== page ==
Two important investigations into secondary education occurred in the 1860s. The 1864 Report of the 1861 Clarendon Commission examined the nine public schools: Westminster, Eton, Shrewsbury, Winchester, Charterhouse, Harrow, Rugby, Shrewsbury, St Pauls; and Mechants Taylors. The term ‘public school’ developed from the Commission (Bamford x-xii). The Taunton Commission, which was established in 1864 and reported in 1868, examined a wider number of schools, distinguishing between private, proprietary and endowed schools. The report praised the reforms the schools had undertaken. Following this report, many schools, including old grammar schools, reorganized themselves and there was moderate growth in new schools being established. The new and old schools called themselves public schools, and a typical public school was Anglican, boarding and exclusive, having prefects and games. This was the educational legacy which influenced the development of school stories.

Following the initial success of Tom Brown’s Schooldays, three main types of school stories began to emerge: penny dreadful type school stories which were full of melodramatic plots; evangelical school stories which were often written by women; and moral school stories in the style of Tom Brown’s Schooldays which utilised the setting of the typical aspects of a public school life, such as sport, fagging and prefects (Kirkpatrick, Encyclopaedia 3). The first author to combine elements from the three main types was Talbot Baines Reed with his successful school stories in the 1880s (Kirkpatrick, Encyclopaedia 3). Reed’s success came initially from writing serialised school stories for the popular Boys’ Own Paper weekly which were later published in a book format. Reed had not attended a boarding school himself, being educated at day schools, yet he realistically portrayed boarding school life, writing the classic school story The Fifth Form at St. Dominic’s (1887). Reed’s significance was not only in affecting the style of school stories. Through his popular serials in the Boys’ Own Paper he attracted a wider audience to the genre (Kirkpatrick, Encyclopaedia 272-75).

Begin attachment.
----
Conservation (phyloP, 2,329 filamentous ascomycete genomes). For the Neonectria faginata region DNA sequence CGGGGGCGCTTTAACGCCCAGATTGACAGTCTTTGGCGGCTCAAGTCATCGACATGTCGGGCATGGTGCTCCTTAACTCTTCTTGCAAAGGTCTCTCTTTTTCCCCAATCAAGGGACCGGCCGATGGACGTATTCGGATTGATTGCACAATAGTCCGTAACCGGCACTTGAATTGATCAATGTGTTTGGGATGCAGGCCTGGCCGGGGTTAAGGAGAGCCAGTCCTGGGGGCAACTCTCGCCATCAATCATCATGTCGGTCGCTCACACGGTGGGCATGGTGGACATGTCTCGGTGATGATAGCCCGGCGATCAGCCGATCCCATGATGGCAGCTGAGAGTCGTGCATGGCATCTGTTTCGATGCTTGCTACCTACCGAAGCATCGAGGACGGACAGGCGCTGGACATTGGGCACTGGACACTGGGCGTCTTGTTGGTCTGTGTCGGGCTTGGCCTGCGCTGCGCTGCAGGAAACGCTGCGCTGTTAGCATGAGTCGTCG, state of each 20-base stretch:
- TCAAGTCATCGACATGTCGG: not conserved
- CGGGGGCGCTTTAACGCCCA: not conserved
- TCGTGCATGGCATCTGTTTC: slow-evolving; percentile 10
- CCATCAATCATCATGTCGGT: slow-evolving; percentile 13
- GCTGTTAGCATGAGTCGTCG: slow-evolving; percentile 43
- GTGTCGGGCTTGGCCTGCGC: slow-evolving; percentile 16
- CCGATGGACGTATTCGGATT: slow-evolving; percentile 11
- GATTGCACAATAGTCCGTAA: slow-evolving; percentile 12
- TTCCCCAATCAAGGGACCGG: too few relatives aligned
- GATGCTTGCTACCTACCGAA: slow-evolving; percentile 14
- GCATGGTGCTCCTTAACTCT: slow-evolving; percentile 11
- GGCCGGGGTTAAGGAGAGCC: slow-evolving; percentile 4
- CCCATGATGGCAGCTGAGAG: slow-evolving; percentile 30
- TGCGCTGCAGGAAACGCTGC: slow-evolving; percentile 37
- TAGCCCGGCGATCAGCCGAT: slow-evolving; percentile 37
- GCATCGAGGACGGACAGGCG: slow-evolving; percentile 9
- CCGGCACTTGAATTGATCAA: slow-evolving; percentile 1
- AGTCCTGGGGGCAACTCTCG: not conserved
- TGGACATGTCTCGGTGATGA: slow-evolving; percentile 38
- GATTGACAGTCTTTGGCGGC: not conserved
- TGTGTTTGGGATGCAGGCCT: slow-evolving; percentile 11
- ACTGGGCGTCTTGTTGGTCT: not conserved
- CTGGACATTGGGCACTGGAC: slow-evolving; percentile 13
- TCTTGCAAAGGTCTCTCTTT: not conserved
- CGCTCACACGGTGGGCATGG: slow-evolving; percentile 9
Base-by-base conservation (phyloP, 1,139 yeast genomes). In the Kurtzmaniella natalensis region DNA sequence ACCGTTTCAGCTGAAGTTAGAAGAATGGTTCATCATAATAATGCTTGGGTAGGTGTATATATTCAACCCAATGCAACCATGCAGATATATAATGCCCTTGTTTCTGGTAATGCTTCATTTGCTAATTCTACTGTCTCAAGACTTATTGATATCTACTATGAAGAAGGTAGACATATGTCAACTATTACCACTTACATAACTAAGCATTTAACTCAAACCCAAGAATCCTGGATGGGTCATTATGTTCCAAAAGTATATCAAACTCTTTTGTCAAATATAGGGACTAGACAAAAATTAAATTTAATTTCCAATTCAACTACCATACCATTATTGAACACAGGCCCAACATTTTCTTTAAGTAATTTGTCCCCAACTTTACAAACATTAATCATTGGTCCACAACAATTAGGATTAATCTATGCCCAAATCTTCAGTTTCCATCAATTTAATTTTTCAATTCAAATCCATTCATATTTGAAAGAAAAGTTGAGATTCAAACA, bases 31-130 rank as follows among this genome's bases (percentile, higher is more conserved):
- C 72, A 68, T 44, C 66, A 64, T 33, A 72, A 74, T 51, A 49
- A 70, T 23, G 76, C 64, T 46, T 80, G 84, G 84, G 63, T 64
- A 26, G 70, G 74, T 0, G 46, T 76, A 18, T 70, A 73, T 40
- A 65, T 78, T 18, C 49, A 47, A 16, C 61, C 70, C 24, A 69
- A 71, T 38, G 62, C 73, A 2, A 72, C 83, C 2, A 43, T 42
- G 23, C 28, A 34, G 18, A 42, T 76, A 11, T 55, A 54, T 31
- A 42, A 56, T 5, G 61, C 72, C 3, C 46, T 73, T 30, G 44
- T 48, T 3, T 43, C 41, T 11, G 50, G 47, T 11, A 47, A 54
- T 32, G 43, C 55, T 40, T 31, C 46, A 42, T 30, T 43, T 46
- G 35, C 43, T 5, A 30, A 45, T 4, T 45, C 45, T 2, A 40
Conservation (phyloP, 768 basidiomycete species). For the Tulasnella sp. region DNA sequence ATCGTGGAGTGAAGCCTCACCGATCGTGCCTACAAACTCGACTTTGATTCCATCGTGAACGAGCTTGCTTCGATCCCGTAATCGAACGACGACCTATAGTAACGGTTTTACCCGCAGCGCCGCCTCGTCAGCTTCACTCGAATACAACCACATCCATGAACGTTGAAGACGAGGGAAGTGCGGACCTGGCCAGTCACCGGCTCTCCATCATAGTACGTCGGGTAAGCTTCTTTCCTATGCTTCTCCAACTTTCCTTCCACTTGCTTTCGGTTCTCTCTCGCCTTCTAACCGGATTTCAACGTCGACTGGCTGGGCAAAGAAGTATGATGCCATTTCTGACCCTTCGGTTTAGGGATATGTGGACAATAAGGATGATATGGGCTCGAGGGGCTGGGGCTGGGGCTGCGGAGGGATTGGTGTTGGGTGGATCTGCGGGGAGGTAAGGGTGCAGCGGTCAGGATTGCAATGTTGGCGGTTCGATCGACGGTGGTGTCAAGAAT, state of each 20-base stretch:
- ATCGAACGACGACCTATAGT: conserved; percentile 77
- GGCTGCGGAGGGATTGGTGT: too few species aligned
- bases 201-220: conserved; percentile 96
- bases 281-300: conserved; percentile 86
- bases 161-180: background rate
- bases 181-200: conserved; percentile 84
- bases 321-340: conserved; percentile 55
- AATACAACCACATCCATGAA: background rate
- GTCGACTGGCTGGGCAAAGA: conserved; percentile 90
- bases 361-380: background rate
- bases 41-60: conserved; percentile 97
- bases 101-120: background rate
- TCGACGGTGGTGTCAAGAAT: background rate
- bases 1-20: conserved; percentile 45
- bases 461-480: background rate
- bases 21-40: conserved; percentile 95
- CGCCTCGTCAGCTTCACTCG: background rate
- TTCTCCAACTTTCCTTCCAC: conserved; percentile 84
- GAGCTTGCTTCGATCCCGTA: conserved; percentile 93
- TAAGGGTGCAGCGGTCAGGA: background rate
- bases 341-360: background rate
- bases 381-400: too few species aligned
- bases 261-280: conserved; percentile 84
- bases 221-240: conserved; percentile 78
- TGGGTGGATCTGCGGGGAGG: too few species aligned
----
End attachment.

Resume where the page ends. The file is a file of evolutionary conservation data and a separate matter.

1 An example is Quigley’s 1982 study, The Heirs of Tom Brown, which implies this in the title.

Girls' School Stories

The first girls’ school stories were set in small schools, and were evangelical or didactic in style. They were part of the moral or family story and did not constitute a genre in their own right (Sims & Clare 379). The early stories were written in a time when the genre did not substantially exist; rather they were family or moral stories using schools as a setting or background. These early school stories, from the 1850s to c. 1900, had a number of common characteristics: they were moral and religious in tone, set in small schools, and had little emphasis on games, although plots involving madcaps being falsely accused were popular (Sims ‘Introduction’ in Sims & Clare 3-5).